You’ve probably heard the term gaslighting, a form of manipulation that makes you question your own judgement or even your own reality. But have you ever heard of—or even worse, experienced—medical gaslighting?
Unfortunately, it happens far more frequently than many of us realize. And it’s a very real problem in the medical community.
Today, I want to lift the veil on this very real, very prevalent issue and discuss the signs of medical gaslighting, who’s most at risk of experiencing it, top signs and examples, and—most importantly—what you should do if it happens to you!
What is Medical Gaslighting?
Some doctors may make you feel like your physical symptoms are in your head (due to stress, lack of sleep, etc.)—a denial known as medical gaslighting.
In fact, medical gaslighting is one of the most common experiences reported to me in my health consultation offerings.
Fortunately, some patients are starting to recognize the signs and are seeking more supportive practitioners when their guts tell them to keep digging and not ignore their body’s signals that something just isn’t right.
I get it, because I’ve been there myself—a few times.
As a child, I often complained of stomachaches. They were so severe, I hated to eat. Instead of my doctors listening to me and taking my claims seriously, they assumed I had anxiety and possibly an eating disorder.
Eventually, we discovered that I was allergic to dairy, which caused extreme and chronic constipation. If the doctor had only listened, I could’ve found relief years earlier. That, my friends, is medical gaslighting.
Another example took place in my early 30s. My husband and I were ready to start a family, and I wanted to make sure I was healthy and my body was prepared to carry and nourish a baby. So, I went to see my doctor to ask for a full workup.
Instead, I was brushed off and simply told, “You are young; you are healthy.” No bloodwork was ordered. I was sent on my way, left feeling unsure of whether or not we would be successful in conceiving a child.
Fortunately, it worked out and I now have two healthy, thriving sons. But once again, I experienced medical gaslighting. Instead of following my lead and honoring my wishes, my doctor brushed me off and left me feeling like my request was ridiculous given my age.
You’re supposed to be able to trust your doctor. But how can you trust someone who doesn’t listen to your fears or concerns? How can you trust someone who practices medical gaslighting?
The simple answer? You can’t.
5 Signs and Examples of Medical Gaslighting
So, how do you know if you’ve been a victim of medical gaslighting?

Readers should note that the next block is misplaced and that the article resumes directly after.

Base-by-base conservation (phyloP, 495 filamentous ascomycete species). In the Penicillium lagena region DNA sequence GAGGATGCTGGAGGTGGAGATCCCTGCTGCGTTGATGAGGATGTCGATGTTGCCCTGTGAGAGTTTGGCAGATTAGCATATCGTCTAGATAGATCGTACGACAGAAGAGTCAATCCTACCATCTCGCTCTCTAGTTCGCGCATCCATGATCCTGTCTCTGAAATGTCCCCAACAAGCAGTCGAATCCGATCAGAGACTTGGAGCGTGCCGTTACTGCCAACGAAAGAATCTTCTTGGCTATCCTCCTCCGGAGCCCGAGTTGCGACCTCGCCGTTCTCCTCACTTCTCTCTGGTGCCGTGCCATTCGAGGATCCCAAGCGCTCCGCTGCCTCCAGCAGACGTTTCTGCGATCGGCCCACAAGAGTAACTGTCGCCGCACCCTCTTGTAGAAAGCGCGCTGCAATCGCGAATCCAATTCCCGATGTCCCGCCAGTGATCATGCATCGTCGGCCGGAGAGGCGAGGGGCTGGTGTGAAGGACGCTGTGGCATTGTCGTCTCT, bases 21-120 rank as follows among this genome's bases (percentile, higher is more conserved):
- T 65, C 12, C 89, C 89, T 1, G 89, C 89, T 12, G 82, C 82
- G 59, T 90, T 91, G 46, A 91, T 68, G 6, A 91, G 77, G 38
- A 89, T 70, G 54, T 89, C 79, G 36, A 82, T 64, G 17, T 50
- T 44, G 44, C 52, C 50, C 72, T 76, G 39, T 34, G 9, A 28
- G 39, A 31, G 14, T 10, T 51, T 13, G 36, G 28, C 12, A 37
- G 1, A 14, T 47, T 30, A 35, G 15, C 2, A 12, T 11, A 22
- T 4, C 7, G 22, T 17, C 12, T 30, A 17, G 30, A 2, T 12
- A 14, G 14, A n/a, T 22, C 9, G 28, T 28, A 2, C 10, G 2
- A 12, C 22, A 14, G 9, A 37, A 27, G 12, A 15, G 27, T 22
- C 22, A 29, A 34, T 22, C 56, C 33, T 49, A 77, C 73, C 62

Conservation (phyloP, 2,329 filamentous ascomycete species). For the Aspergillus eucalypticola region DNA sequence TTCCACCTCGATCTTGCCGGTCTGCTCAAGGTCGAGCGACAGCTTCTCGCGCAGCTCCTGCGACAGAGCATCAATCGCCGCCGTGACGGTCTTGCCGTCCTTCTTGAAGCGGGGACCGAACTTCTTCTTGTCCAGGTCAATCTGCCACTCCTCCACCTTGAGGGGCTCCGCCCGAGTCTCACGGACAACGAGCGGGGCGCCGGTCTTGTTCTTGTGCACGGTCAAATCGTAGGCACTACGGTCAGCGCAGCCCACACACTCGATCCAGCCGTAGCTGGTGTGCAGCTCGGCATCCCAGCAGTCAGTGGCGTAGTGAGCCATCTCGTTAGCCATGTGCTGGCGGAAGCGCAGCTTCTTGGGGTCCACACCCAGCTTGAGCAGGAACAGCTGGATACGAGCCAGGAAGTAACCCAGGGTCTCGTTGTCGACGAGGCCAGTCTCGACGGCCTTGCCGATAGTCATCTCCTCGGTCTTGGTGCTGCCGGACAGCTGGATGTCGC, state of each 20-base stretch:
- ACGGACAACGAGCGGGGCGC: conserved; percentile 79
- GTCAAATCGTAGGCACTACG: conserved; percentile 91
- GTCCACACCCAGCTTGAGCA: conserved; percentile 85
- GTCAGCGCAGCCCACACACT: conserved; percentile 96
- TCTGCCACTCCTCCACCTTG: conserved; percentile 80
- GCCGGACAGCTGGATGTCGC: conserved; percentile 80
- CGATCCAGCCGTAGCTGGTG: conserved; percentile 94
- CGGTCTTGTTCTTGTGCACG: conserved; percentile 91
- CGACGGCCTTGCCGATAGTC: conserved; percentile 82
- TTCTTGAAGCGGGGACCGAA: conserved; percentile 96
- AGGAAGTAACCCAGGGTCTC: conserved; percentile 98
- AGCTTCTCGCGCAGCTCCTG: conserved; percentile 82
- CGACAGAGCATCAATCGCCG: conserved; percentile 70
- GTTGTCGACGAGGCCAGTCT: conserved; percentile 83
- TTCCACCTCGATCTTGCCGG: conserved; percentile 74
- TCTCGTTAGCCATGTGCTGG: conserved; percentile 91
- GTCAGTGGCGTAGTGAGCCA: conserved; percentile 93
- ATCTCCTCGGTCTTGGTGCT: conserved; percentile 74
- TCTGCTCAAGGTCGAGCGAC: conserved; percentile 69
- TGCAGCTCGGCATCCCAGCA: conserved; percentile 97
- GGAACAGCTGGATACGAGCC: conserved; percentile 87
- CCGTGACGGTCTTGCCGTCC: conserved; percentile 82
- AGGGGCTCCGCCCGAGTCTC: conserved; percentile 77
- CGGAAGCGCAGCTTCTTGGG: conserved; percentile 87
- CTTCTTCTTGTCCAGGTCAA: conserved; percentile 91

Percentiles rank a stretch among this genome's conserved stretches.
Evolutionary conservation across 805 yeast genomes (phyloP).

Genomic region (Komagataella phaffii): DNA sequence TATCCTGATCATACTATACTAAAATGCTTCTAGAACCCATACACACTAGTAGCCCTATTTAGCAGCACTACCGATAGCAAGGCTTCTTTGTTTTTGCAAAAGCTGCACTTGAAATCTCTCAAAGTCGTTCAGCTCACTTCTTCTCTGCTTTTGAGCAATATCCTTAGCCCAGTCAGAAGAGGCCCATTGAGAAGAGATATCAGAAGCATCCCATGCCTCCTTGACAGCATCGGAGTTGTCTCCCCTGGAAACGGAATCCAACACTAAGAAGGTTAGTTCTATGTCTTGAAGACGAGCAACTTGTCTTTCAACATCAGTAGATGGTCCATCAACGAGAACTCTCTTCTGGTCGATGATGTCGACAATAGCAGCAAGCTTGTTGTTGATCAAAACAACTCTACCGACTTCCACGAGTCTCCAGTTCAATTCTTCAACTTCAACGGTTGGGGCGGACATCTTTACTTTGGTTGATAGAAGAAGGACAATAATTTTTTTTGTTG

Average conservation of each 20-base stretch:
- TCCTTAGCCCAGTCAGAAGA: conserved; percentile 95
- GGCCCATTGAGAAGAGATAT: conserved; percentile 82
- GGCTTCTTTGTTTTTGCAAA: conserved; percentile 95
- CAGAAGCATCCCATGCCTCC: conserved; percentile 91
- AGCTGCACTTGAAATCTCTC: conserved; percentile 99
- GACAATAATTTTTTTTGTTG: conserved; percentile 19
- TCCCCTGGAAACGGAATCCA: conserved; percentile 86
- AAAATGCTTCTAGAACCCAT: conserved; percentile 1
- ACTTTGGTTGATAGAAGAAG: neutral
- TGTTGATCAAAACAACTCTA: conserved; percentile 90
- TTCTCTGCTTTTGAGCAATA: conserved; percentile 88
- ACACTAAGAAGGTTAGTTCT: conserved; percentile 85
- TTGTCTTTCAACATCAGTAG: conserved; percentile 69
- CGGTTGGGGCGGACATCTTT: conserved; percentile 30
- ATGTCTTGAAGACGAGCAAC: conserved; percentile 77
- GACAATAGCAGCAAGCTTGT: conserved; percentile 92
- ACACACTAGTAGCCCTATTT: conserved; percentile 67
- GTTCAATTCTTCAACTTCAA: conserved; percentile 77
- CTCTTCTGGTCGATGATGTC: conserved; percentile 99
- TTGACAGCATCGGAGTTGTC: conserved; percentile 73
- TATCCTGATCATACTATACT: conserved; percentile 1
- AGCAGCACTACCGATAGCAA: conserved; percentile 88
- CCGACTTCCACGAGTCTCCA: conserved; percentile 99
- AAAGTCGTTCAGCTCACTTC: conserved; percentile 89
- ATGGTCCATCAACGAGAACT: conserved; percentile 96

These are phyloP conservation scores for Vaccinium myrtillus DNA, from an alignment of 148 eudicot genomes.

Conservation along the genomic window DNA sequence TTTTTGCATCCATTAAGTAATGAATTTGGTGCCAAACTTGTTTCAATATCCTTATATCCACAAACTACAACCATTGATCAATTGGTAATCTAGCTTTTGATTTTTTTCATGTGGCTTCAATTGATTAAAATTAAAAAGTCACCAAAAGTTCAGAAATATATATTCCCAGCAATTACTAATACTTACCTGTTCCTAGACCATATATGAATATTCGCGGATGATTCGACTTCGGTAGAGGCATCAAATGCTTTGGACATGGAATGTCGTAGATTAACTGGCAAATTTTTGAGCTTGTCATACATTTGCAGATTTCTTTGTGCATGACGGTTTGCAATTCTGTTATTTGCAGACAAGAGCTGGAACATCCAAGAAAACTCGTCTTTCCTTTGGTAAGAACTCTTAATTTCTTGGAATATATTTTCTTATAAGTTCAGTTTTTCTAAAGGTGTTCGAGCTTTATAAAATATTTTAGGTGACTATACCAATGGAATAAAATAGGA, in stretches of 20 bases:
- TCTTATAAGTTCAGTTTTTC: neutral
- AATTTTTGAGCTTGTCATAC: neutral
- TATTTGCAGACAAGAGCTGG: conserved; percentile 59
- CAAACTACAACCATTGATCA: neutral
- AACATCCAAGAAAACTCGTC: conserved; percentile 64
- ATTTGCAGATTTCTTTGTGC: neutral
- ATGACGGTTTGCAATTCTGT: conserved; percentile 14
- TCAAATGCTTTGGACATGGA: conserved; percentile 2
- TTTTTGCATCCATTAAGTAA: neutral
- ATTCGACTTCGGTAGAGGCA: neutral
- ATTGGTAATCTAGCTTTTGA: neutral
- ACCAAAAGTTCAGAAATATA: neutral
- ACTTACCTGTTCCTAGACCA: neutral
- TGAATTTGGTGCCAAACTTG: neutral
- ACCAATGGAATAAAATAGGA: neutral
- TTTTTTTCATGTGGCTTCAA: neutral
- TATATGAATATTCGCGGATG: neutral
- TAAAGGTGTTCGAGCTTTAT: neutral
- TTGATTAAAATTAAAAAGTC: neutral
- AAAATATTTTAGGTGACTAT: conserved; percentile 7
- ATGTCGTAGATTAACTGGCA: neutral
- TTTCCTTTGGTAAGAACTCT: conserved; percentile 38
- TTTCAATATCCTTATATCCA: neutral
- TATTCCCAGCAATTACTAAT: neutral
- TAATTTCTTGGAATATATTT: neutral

If your doctor has ever made any of these comments to you, I’m sorry to say that you’ve experienced medical gaslighting, my friend. This is what it looks like:
- “It’s just in your head.”
- “There’s no such thing as _______.”
- “You’re just stressed.”
- “I’m the expert.”
- “Stop searching the web for answers.”
This list is by no means comprehensive, but it gives you a solid idea of what medical gaslighting can sound like.
And even if your doctor doesn’t make these statements to you, if you leave your appointment feeling brushed off or you’re made to feel “crazy,” there’s a high likelihood you’ve just experienced medical gaslighting.
And there are still strong biases in medicine—both gender- and race-based, which means that certain elements of who you are can increase your likelihood of experiencing medical gaslighting.
In fact, one study revealed that women who went to the ER complaining of severe stomach pain were made to wait about 33 percent longer than men who presented with the very same symptoms! 
I don’t know about you, but as a physician and a woman, I find this appalling and completely unacceptable. So, what are we do to? Keep reading to get my insight on how to respond if you’re in a situation similar to the examples above.
How to Respond to Medical Gaslighting
Here’s the major problem with medical gaslighting: It can have disastrous consequences, possibly even resulting in a life-or-death matter in certain situations!
The truth of the matter is that medical gaslighting shouldn’t even exist. As we’ve discussed before, your doctor’s most important role is as a teacher.
Your doctor’s job isn’t to be “smarter” than somebody else or to be a “know-it-all.”
Instead his or her job is to listen, educate, motivate, and help guide you to proper health decisions based on a deep understanding of how your body works.
And, finally, your doctor’s job is to look out for your best interest while making sure you understand the “why” behind what’s happening. This requires a solid doctor-patient relationship built on mutual respect and trust.
After all, studies have shown that when doctors focus on calming patients’ feelings of anxiety and vulnerability and display understanding, patients are more likely to attend future appointments adhere to treatment plans. 
So, if your doctor doesn’t provide this level of support for you, it’s time to find one who does. Finding the right fit for you is absolutely critical for your overall health and well-being.
Get a second opinion, but only after you’ve interviewed the doctor to ask about his or her style, methods, philosophies on doctor-patient relationships, and more.
Don’t settle for less than you deserve. And you deserve a physician who will listen to your concerns or situation, take you seriously, and help guide you to the best solution for you.
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